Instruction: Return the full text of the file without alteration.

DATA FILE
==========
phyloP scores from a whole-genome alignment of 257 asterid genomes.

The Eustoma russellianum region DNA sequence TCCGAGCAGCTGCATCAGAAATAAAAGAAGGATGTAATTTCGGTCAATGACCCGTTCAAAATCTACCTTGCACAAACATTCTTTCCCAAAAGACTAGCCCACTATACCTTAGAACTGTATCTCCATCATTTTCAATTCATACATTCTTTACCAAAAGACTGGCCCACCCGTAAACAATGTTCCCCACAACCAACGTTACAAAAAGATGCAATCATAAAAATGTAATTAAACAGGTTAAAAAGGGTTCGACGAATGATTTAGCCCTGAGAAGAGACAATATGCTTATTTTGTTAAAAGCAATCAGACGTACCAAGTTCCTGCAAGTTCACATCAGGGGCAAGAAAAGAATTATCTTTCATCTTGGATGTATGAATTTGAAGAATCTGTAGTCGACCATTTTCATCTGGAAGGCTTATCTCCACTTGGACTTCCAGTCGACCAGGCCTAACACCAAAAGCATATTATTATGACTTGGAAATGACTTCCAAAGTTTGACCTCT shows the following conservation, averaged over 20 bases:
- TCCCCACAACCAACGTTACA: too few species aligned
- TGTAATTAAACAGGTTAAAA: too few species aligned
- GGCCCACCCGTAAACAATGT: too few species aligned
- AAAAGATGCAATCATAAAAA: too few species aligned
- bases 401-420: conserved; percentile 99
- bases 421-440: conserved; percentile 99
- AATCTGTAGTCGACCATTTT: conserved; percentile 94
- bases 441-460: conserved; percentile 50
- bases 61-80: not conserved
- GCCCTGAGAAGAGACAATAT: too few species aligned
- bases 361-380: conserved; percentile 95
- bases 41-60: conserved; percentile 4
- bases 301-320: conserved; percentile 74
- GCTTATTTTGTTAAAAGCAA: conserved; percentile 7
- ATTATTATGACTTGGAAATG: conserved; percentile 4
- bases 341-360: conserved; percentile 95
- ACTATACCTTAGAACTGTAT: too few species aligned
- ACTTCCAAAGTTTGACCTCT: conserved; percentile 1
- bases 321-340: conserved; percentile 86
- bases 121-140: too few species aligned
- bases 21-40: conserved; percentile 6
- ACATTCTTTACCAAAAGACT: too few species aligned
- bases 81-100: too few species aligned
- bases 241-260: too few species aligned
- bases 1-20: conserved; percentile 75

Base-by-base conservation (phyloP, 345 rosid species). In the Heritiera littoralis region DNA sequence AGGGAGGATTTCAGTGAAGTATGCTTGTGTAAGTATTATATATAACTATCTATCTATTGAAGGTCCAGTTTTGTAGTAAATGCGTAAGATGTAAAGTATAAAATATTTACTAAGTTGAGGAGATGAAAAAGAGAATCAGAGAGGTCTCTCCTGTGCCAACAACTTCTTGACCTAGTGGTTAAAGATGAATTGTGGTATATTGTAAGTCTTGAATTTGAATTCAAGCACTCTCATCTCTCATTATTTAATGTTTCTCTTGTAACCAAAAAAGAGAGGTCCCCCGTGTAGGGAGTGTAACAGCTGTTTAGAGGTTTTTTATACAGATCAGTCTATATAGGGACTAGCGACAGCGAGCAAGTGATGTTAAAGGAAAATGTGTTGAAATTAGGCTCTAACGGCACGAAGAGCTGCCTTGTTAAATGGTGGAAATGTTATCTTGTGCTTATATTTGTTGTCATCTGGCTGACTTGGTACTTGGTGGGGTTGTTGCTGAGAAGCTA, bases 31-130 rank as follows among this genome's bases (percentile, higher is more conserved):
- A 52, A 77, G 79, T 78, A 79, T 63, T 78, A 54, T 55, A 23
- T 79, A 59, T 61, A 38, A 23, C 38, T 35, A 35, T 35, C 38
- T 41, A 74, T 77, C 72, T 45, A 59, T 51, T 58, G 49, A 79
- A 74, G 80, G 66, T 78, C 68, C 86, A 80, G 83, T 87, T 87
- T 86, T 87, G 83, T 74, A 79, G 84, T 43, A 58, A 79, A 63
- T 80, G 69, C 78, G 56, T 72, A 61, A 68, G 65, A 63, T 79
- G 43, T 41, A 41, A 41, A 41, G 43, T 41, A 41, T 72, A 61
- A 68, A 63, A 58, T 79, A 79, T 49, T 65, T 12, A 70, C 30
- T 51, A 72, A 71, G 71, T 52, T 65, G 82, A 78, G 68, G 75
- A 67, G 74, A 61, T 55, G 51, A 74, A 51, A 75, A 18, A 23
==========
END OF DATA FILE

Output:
phyloP scores from a whole-genome alignment of 257 asterid genomes.

The Eustoma russellianum region DNA sequence TCCGAGCAGCTGCATCAGAAATAAAAGAAGGATGTAATTTCGGTCAATGACCCGTTCAAAATCTACCTTGCACAAACATTCTTTCCCAAAAGACTAGCCCACTATACCTTAGAACTGTATCTCCATCATTTTCAATTCATACATTCTTTACCAAAAGACTGGCCCACCCGTAAACAATGTTCCCCACAACCAACGTTACAAAAAGATGCAATCATAAAAATGTAATTAAACAGGTTAAAAAGGGTTCGACGAATGATTTAGCCCTGAGAAGAGACAATATGCTTATTTTGTTAAAAGCAATCAGACGTACCAAGTTCCTGCAAGTTCACATCAGGGGCAAGAAAAGAATTATCTTTCATCTTGGATGTATGAATTTGAAGAATCTGTAGTCGACCATTTTCATCTGGAAGGCTTATCTCCACTTGGACTTCCAGTCGACCAGGCCTAACACCAAAAGCATATTATTATGACTTGGAAATGACTTCCAAAGTTTGACCTCT shows the following conservation, averaged over 20 bases:
- TCCCCACAACCAACGTTACA: too few species aligned
- TGTAATTAAACAGGTTAAAA: too few species aligned
- GGCCCACCCGTAAACAATGT: too few species aligned
- AAAAGATGCAATCATAAAAA: too few species aligned
- bases 401-420: conserved; percentile 99
- bases 421-440: conserved; percentile 99
- AATCTGTAGTCGACCATTTT: conserved; percentile 94
- bases 441-460: conserved; percentile 50
- bases 61-80: not conserved
- GCCCTGAGAAGAGACAATAT: too few species aligned
- bases 361-380: conserved; percentile 95
- bases 41-60: conserved; percentile 4
- bases 301-320: conserved; percentile 74
- GCTTATTTTGTTAAAAGCAA: conserved; percentile 7
- ATTATTATGACTTGGAAATG: conserved; percentile 4
- bases 341-360: conserved; percentile 95
- ACTATACCTTAGAACTGTAT: too few species aligned
- ACTTCCAAAGTTTGACCTCT: conserved; percentile 1
- bases 321-340: conserved; percentile 86
- bases 121-140: too few species aligned
- bases 21-40: conserved; percentile 6
- ACATTCTTTACCAAAAGACT: too few species aligned
- bases 81-100: too few species aligned
- bases 241-260: too few species aligned
- bases 1-20: conserved; percentile 75

Base-by-base conservation (phyloP, 345 rosid species). In the Heritiera littoralis region DNA sequence AGGGAGGATTTCAGTGAAGTATGCTTGTGTAAGTATTATATATAACTATCTATCTATTGAAGGTCCAGTTTTGTAGTAAATGCGTAAGATGTAAAGTATAAAATATTTACTAAGTTGAGGAGATGAAAAAGAGAATCAGAGAGGTCTCTCCTGTGCCAACAACTTCTTGACCTAGTGGTTAAAGATGAATTGTGGTATATTGTAAGTCTTGAATTTGAATTCAAGCACTCTCATCTCTCATTATTTAATGTTTCTCTTGTAACCAAAAAAGAGAGGTCCCCCGTGTAGGGAGTGTAACAGCTGTTTAGAGGTTTTTTATACAGATCAGTCTATATAGGGACTAGCGACAGCGAGCAAGTGATGTTAAAGGAAAATGTGTTGAAATTAGGCTCTAACGGCACGAAGAGCTGCCTTGTTAAATGGTGGAAATGTTATCTTGTGCTTATATTTGTTGTCATCTGGCTGACTTGGTACTTGGTGGGGTTGTTGCTGAGAAGCTA, bases 31-130 rank as follows among this genome's bases (percentile, higher is more conserved):
- A 52, A 77, G 79, T 78, A 79, T 63, T 78, A 54, T 55, A 23
- T 79, A 59, T 61, A 38, A 23, C 38, T 35, A 35, T 35, C 38
- T 41, A 74, T 77, C 72, T 45, A 59, T 51, T 58, G 49, A 79
- A 74, G 80, G 66, T 78, C 68, C 86, A 80, G 83, T 87, T 87
- T 86, T 87, G 83, T 74, A 79, G 84, T 43, A 58, A 79, A 63
- T 80, G 69, C 78, G 56, T 72, A 61, A 68, G 65, A 63, T 79
- G 43, T 41, A 41, A 41, A 41, G 43, T 41, A 41, T 72, A 61
- A 68, A 63, A 58, T 79, A 79, T 49, T 65, T 12, A 70, C 30
- T 51, A 72, A 71, G 71, T 52, T 65, G 82, A 78, G 68, G 75
- A 67, G 74, A 61, T 55, G 51, A 74, A 51, A 75, A 18, A 23